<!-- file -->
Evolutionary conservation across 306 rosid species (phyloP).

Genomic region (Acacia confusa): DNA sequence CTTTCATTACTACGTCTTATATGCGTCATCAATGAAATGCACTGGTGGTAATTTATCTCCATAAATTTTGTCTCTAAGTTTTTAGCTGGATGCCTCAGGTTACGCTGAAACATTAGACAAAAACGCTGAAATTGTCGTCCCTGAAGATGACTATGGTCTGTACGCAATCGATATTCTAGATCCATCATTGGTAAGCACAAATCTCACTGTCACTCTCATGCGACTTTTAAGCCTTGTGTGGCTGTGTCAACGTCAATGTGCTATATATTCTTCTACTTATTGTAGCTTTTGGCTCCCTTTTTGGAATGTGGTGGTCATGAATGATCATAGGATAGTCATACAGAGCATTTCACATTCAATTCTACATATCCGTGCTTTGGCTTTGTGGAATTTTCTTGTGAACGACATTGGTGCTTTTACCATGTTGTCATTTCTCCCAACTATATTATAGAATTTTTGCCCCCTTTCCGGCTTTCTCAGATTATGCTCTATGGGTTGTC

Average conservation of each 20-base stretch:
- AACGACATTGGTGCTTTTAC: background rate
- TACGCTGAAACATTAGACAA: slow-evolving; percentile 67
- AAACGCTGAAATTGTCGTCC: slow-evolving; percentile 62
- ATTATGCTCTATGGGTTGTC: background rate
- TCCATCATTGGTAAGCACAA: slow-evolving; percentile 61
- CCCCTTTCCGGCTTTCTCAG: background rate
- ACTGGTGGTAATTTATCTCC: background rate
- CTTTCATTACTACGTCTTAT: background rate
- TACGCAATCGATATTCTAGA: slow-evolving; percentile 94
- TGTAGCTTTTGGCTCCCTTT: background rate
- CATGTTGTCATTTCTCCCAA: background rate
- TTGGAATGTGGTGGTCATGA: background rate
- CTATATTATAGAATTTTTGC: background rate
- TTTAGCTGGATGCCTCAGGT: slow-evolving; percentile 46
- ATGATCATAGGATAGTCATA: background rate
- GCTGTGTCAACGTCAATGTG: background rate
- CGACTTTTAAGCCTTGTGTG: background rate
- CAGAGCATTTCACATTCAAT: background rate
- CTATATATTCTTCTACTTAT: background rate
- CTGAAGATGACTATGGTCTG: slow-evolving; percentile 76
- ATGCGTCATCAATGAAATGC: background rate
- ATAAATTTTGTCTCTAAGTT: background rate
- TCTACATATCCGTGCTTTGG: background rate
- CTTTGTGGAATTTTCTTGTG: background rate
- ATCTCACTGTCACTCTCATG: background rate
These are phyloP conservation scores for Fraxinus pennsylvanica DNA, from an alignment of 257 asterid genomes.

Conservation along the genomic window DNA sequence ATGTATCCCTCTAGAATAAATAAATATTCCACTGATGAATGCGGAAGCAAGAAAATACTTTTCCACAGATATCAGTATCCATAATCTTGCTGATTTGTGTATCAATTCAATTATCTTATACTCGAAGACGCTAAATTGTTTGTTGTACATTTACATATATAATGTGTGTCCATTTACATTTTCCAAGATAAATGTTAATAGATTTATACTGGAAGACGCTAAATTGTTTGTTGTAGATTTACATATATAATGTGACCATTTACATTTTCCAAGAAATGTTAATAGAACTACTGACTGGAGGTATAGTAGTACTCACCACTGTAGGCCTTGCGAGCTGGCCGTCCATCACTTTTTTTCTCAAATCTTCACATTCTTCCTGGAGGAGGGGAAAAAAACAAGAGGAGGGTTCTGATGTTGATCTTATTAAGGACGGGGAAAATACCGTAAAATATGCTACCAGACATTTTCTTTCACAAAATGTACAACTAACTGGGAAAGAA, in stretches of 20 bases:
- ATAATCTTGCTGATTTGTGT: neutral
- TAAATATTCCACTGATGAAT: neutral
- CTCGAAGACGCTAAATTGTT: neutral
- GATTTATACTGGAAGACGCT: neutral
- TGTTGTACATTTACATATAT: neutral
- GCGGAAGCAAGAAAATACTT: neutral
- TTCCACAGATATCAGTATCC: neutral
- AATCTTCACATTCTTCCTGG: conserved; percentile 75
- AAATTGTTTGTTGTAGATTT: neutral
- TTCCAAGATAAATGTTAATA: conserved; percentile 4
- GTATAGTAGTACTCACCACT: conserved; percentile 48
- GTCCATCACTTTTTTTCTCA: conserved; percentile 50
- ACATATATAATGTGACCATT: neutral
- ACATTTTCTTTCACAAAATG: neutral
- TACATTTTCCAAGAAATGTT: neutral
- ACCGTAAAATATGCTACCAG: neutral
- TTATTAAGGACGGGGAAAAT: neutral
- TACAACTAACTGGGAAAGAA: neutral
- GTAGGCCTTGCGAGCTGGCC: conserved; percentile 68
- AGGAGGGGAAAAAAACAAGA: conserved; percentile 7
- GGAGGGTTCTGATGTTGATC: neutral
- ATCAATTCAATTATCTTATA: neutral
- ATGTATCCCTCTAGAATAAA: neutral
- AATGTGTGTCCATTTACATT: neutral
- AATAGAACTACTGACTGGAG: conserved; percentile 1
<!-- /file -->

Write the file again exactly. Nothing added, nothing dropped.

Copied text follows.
Evolutionary conservation across 306 rosid species (phyloP).

Genomic region (Acacia confusa): DNA sequence CTTTCATTACTACGTCTTATATGCGTCATCAATGAAATGCACTGGTGGTAATTTATCTCCATAAATTTTGTCTCTAAGTTTTTAGCTGGATGCCTCAGGTTACGCTGAAACATTAGACAAAAACGCTGAAATTGTCGTCCCTGAAGATGACTATGGTCTGTACGCAATCGATATTCTAGATCCATCATTGGTAAGCACAAATCTCACTGTCACTCTCATGCGACTTTTAAGCCTTGTGTGGCTGTGTCAACGTCAATGTGCTATATATTCTTCTACTTATTGTAGCTTTTGGCTCCCTTTTTGGAATGTGGTGGTCATGAATGATCATAGGATAGTCATACAGAGCATTTCACATTCAATTCTACATATCCGTGCTTTGGCTTTGTGGAATTTTCTTGTGAACGACATTGGTGCTTTTACCATGTTGTCATTTCTCCCAACTATATTATAGAATTTTTGCCCCCTTTCCGGCTTTCTCAGATTATGCTCTATGGGTTGTC

Average conservation of each 20-base stretch:
- AACGACATTGGTGCTTTTAC: background rate
- TACGCTGAAACATTAGACAA: slow-evolving; percentile 67
- AAACGCTGAAATTGTCGTCC: slow-evolving; percentile 62
- ATTATGCTCTATGGGTTGTC: background rate
- TCCATCATTGGTAAGCACAA: slow-evolving; percentile 61
- CCCCTTTCCGGCTTTCTCAG: background rate
- ACTGGTGGTAATTTATCTCC: background rate
- CTTTCATTACTACGTCTTAT: background rate
- TACGCAATCGATATTCTAGA: slow-evolving; percentile 94
- TGTAGCTTTTGGCTCCCTTT: background rate
- CATGTTGTCATTTCTCCCAA: background rate
- TTGGAATGTGGTGGTCATGA: background rate
- CTATATTATAGAATTTTTGC: background rate
- TTTAGCTGGATGCCTCAGGT: slow-evolving; percentile 46
- ATGATCATAGGATAGTCATA: background rate
- GCTGTGTCAACGTCAATGTG: background rate
- CGACTTTTAAGCCTTGTGTG: background rate
- CAGAGCATTTCACATTCAAT: background rate
- CTATATATTCTTCTACTTAT: background rate
- CTGAAGATGACTATGGTCTG: slow-evolving; percentile 76
- ATGCGTCATCAATGAAATGC: background rate
- ATAAATTTTGTCTCTAAGTT: background rate
- TCTACATATCCGTGCTTTGG: background rate
- CTTTGTGGAATTTTCTTGTG: background rate
- ATCTCACTGTCACTCTCATG: background rate
These are phyloP conservation scores for Fraxinus pennsylvanica DNA, from an alignment of 257 asterid genomes.

Conservation along the genomic window DNA sequence ATGTATCCCTCTAGAATAAATAAATATTCCACTGATGAATGCGGAAGCAAGAAAATACTTTTCCACAGATATCAGTATCCATAATCTTGCTGATTTGTGTATCAATTCAATTATCTTATACTCGAAGACGCTAAATTGTTTGTTGTACATTTACATATATAATGTGTGTCCATTTACATTTTCCAAGATAAATGTTAATAGATTTATACTGGAAGACGCTAAATTGTTTGTTGTAGATTTACATATATAATGTGACCATTTACATTTTCCAAGAAATGTTAATAGAACTACTGACTGGAGGTATAGTAGTACTCACCACTGTAGGCCTTGCGAGCTGGCCGTCCATCACTTTTTTTCTCAAATCTTCACATTCTTCCTGGAGGAGGGGAAAAAAACAAGAGGAGGGTTCTGATGTTGATCTTATTAAGGACGGGGAAAATACCGTAAAATATGCTACCAGACATTTTCTTTCACAAAATGTACAACTAACTGGGAAAGAA, in stretches of 20 bases:
- ATAATCTTGCTGATTTGTGT: neutral
- TAAATATTCCACTGATGAAT: neutral
- CTCGAAGACGCTAAATTGTT: neutral
- GATTTATACTGGAAGACGCT: neutral
- TGTTGTACATTTACATATAT: neutral
- GCGGAAGCAAGAAAATACTT: neutral
- TTCCACAGATATCAGTATCC: neutral
- AATCTTCACATTCTTCCTGG: conserved; percentile 75
- AAATTGTTTGTTGTAGATTT: neutral
- TTCCAAGATAAATGTTAATA: conserved; percentile 4
- GTATAGTAGTACTCACCACT: conserved; percentile 48
- GTCCATCACTTTTTTTCTCA: conserved; percentile 50
- ACATATATAATGTGACCATT: neutral
- ACATTTTCTTTCACAAAATG: neutral
- TACATTTTCCAAGAAATGTT: neutral
- ACCGTAAAATATGCTACCAG: neutral
- TTATTAAGGACGGGGAAAAT: neutral
- TACAACTAACTGGGAAAGAA: neutral
- GTAGGCCTTGCGAGCTGGCC: conserved; percentile 68
- AGGAGGGGAAAAAAACAAGA: conserved; percentile 7
- GGAGGGTTCTGATGTTGATC: neutral
- ATCAATTCAATTATCTTATA: neutral
- ATGTATCCCTCTAGAATAAA: neutral
- AATGTGTGTCCATTTACATT: neutral
- AATAGAACTACTGACTGGAG: conserved; percentile 1